February 23, 2006

by Reb Yudel
Shiites kill Sunnis -- and damn straight I blame the Republicans

A reminder of how Bush created the Iraqi civil war:

From the moment that Baghdad fell in April 2003 and much of the public infrastructure was systematically destroyed, the United States failed to fulfill the first overriding obligation of an occupying power: to establish and maintain order. Coalition (mainly American) forces failed to secure Iraq's cities, roads, electricity grids, oil pipelines and borders. The tenacious insurgency, fed and emboldened by an escalating influx of foreign jihadist terrorists, sabotaged roads and crucial facilities as rapidly as they were repaired.

Not surprising, Iraqis quickly lost confidence in the Americans. They now had to face, instead of Saddam, a new but still paralyzing fear -- of chaos, and of various possible forms of violent assault and sudden death.

Why did this happen? Both the military and civilian aspects of the postwar mission were astonishingly short of resources. Not only did the coalition forces not have nearly enough troops, but America also never had enough armored Humvees and other vehicles, including helicopters, or high-quality body armor. We never had nearly enough translators and interpreters, nor enough civilians who knew Iraq's culture, history and language.

The coalition government relied heavily on a revolving door of diplomats and other personnel who would leave just as they had begun to develop local knowledge and ties, and on a large cadre of eager young neophytes whose brashness often gave offense in a very age- and status-conscious society. One young political appointee (a 24-year-old Ivy League graduate) argued that Iraq should not enshrine judicial review in its constitution because it might lead to the legalization of abortion. A much more senior Iraqi interlocutor (a widely experienced Iraqi-American lawyer) became so exasperated with the young man's audacity that he finally challenged him:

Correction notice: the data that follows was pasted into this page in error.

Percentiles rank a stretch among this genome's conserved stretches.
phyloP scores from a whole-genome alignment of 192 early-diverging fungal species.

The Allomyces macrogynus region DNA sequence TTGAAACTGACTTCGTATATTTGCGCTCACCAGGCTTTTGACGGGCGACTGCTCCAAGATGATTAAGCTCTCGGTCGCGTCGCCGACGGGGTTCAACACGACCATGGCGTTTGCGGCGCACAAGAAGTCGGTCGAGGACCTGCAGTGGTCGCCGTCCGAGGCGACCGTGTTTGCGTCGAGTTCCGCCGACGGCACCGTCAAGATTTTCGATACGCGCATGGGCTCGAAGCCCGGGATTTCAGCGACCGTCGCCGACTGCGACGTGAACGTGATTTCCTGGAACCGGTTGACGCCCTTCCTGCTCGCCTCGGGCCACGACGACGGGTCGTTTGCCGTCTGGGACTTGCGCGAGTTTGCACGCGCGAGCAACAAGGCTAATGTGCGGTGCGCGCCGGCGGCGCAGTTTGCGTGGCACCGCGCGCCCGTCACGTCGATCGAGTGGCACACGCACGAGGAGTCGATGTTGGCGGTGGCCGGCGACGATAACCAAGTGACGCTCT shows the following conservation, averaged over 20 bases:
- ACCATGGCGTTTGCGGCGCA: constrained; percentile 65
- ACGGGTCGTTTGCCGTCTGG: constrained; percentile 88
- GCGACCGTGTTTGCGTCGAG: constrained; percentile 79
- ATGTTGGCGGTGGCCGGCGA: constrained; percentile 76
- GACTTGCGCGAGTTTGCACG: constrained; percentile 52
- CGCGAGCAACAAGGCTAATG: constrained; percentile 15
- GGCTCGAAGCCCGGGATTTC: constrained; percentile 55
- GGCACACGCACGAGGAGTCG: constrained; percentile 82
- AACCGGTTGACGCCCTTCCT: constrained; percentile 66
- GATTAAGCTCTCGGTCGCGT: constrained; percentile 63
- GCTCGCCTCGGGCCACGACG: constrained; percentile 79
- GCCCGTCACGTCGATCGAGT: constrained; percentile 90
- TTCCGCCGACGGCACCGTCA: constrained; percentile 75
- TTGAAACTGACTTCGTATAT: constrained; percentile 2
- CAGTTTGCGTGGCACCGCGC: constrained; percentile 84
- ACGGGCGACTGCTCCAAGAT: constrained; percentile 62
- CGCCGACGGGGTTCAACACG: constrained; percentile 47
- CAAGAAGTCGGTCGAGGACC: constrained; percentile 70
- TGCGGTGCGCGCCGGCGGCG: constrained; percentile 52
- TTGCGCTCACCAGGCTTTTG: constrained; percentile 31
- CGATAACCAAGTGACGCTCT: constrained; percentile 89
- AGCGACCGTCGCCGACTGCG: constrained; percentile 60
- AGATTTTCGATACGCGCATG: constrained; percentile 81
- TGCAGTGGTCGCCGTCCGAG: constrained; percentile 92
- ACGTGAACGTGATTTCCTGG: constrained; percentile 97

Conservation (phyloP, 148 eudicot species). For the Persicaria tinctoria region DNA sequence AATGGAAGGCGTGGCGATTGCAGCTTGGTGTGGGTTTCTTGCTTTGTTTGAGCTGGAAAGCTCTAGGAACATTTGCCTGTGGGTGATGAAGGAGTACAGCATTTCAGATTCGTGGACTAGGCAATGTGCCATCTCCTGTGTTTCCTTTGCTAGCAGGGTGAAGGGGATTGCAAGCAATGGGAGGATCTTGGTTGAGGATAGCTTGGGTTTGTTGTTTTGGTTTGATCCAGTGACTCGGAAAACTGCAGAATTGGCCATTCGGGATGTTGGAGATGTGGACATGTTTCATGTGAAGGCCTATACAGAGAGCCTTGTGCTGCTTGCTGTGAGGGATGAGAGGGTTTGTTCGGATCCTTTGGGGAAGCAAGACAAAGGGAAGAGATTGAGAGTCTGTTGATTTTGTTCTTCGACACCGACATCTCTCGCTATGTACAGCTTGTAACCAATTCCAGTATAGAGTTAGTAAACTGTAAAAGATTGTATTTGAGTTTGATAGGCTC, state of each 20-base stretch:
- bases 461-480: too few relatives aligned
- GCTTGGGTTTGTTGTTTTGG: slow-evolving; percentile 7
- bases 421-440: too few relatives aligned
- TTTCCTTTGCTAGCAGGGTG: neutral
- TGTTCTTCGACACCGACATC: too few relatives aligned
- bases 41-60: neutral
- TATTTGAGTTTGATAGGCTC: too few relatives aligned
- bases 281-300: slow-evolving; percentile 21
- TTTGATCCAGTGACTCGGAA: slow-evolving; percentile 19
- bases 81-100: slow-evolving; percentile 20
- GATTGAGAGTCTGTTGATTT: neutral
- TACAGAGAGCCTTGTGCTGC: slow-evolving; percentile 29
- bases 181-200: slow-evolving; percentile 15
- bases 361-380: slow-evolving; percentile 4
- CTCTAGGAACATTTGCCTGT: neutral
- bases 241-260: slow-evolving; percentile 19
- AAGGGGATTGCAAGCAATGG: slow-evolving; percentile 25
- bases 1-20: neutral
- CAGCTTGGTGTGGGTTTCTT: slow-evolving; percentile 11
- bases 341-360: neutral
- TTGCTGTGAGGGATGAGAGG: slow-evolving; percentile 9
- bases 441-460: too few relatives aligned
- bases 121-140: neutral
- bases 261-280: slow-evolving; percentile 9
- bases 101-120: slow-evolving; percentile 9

``You must have thoroughly studied the history of the British occupation of Iraq.''

``Yes, I did,'' the young American replied proudly.

``I thought so,'' said the Iraqi, ``because you seem determined to repeat every one of their mistakes.''

Thanks to Atrios for the history lesson.

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Comments
#1

Beg to differ, sir, the British committed no mistakes in Iraq. They followed a carefully designed policy of divide and conquer, pushing and pulling each ethnic minority just so, to make sure they all turned to the Europeans for management services.

When they left, they made sure to tear off the richest oil deposits in the country and held on to them, as they did in Aden at the southern tip of the peninsula. You see, when Saddam invaded Kuwait, he had the full right to do it. The Kuwaiti dynasty is a British-made fiction, much more so than the Hashamites, who at least own the claim on Mecca.

If anything, the US is borrowing whole pages from the Soviet playbook in Afghanistan, leading us into bankruptcy in a similar manner. In this game, the US is playing Russia, while Iran is actually in the role of America, feeding the flames of resistance.

But forget all that, how do you like the Dubai Ports fiasco, engineered by John Snow (treasury) who just happened to CEO the multinational that created DP in the last '90s.

We've launched articles of impeachment over far lesser things in this country's history (stained dresses come to mind).

Posted by: Yori yanover at February 23, 2006 2:30 PM
#2

Just to add a poetic touch to your final point:


When William Clinton was the president

To get a blow job was a big disgrace.

But times have changed, now it's OK

To shoot a load in some old geezer's face!

Posted by: Reb Yudel at February 23, 2006 2:47 PM
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